While many empirical studies employ the negative exponential density function to study such change, this paper studies urban form by examining the spatial pattern of development.

The most widely used method in describing these distributions is to employ zonal data in the estimation of the negative exponential density function. Despite the widespread use, zonal data and the density function provide only a limited picture of changes in urban form.

The paper also provides an alternative approach to the traditional exponential density function to explore transformations in urban form.

First, we explain the traditional negative exponential density function and then review several empirical studies that employ the function.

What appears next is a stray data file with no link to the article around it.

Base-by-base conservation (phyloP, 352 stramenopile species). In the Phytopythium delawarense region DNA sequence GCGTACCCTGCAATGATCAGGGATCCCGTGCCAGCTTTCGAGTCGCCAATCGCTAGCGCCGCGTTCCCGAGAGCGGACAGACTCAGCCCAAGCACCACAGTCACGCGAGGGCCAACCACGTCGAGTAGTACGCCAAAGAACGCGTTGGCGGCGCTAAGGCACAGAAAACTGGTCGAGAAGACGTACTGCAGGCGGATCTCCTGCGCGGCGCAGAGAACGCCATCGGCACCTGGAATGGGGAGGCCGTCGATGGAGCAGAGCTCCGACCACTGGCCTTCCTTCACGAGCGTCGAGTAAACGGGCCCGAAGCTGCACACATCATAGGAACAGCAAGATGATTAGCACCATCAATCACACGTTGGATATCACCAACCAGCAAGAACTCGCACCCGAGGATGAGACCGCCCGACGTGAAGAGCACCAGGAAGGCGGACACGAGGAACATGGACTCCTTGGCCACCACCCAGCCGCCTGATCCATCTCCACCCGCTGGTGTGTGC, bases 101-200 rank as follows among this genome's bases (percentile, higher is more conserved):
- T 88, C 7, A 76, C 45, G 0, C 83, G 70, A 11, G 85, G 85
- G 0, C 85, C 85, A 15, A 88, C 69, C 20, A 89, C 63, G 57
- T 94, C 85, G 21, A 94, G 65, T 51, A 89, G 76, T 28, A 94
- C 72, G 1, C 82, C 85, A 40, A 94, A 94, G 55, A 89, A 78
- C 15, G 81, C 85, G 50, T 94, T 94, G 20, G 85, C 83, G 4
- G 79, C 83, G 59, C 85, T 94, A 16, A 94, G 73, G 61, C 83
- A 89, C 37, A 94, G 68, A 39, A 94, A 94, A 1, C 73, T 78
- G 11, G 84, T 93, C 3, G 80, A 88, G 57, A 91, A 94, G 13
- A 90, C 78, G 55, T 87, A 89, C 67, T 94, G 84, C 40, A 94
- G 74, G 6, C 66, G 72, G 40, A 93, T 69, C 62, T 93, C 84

While the study areas may vary, the most commonly used method is to estimate the negative exponential density function. The negative exponential density function provides insight into the relationship between population and/or employment density and distance to the centre of the city.

Clark estimated the model for several cities and concluded that the negative exponential density function is the norm for urban population density patterns.

First, the study estimates the negative exponential density function using census tract data.

Despite the widespread use of the negative exponential density function, the growth and resultant urban form of contemporary urban areas brings into question the functions' applicability.

In addition to the problems associated with the negative exponential density function, there are several problems in using aggregate zonal data when estimating the function.

Second, many of the empirical studies employ the negative exponential density function in examining changes in urban form.